Belfast Waterworks – The Days of Mermaids, Monsters and Sea battles
Belfast Waterworks Park
Despite its rather unappealing name the Waterworks is a very pleasant public park in north Belfast. It is situated on the junction of the Antrim Road and Cavehill Road, just over a mile and a half from the city centre. Belfast Waterworks is popular with families, walkers and runners, and those interested in wildfowl and nature. It also provides an excellent view of the Cavehill, especially the aspect known as Napoleon’s Nose.
Belfast Waterworks Construction
The Waterworks came into being in the 1830’s when Mr Pinkerton of Solitude House offered his land to the Water Commission to provide water supplies to the north of the town. The construction of two reservoirs was complete by 1842 at a cost of £8,000. William Dargan was the designer. Dargan was one of the most successful engineers of the time. In 1833 he had planned and built Ireland’s first railway from Dublin to Dun Laoghaire.
Unfortunately, as the Marquis of Donegall had fraudulently sold water rights to both the Commission and local mill and factory owners, the early years of the Waterworks were far from trouble-free! As a result a series of legal battles ensued with a resolution achieved finally in the 1860’s. By this time the area around the Waterworks was built up with the Newington and Oldpark districts. The old location name Solitude no longer applied, although it remains in the name of Cliftonville football ground which backs onto the park.
Days of Mermaids, Monsters and Sea Battles
Belfast’s rapid growth meant that the water supply was no longer adequate for the growing city by the 1870’s and the Commission opened the dams instead for limited public events. The Waterworks hosted huge festivals for the entertainment of the populace, such as The Fete of the Mermaids, The Fete of the Aquatic Monsters and even epic sea battles brought to explosive life through the use of fireworks! Great days out for lucky visitors of the time!
The Water Commission increased the leisure facilities available at the site, although admittance was based on a key and ticket system. Key holders paid an annual subscription and could access the park at any time. Visitors could purchase tickets for daily visits. The upper pond, with a depth of 40ft, now featured rowing boats and a diving platform. It hosted fishing and diving competitions as well swimming galas. There was even speedboat racing in 1929. The smaller, lower pond was a favourite with model boat enthusiasts. A miniature railway carried passengers from one end of the park to the other.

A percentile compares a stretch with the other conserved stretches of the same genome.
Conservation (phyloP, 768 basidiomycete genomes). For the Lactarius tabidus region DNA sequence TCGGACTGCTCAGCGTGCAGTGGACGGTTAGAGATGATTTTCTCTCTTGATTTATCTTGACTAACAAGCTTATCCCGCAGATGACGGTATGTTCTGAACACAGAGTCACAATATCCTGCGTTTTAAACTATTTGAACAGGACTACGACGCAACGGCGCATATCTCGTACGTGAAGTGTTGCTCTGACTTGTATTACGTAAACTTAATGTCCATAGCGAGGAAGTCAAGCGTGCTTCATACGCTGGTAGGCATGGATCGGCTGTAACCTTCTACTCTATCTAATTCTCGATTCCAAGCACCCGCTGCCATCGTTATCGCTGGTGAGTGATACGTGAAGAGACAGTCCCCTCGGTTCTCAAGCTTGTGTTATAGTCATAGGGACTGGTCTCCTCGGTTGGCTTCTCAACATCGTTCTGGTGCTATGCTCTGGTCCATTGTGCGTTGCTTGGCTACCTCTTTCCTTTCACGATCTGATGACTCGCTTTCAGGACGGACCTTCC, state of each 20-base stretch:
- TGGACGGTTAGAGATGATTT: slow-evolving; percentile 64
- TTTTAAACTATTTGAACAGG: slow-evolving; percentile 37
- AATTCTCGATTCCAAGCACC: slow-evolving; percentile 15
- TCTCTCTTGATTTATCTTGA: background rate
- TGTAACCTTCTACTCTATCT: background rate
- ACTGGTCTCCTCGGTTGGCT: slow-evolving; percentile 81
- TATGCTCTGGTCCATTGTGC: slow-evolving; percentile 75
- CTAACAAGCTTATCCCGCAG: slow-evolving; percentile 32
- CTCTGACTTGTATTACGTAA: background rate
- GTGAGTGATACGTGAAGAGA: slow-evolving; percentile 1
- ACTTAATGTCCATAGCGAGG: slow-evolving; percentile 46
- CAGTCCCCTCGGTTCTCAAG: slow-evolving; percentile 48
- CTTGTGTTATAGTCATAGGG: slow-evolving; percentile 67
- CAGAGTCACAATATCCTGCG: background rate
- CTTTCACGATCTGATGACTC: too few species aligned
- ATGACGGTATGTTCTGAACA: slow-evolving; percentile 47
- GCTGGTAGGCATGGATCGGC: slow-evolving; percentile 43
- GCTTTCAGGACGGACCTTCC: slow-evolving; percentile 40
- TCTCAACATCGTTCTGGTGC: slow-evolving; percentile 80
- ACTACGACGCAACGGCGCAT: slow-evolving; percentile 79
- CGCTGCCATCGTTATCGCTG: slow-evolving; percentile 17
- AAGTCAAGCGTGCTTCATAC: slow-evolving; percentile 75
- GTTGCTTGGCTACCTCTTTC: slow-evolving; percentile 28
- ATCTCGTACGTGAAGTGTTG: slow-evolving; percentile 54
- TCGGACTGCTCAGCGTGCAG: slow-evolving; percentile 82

Construction of an ice-house within the park grounds supported local butchers and fishmongers in the days before refrigeration.
The Modern Waterworks
In 1956 the Water Commission sold The Waterworks to Belfast Corporation for £4,000. They incorporated Queen Mary’s Gardens at the Antrim Road boundary into the larger park. For safety reasons the Corporation reduced the depth of the two lakes. They stocked the old upper reservoir with fish and constructed a man-made island to attract breeding birds. Many wildfowl including mute swans, mallards, tufted coots and cormorants have now made The Waterworks Park their home. Improvements to the lower section of the park include a landscaped river and mini waterfall and a popular children’s playground.
Scheduled Saturday “Park runs” of 3 miles around the Waterworks for walkers and joggers are fun events and attract lots of families and people of all ages and fitness.
The Waterworks provides a pleasant breath of fresh air in this now urban location. At the very top of the park the little stone bridge, built in 1835, is still in existence. Many adults of north Belfast still retain happy memories of long childhood days spent in the Waterworks, myself included.
Belfast Waterworks Photo Gallery
Click to enlarge photos
Short Youtube Videos of Belfast Waterworks
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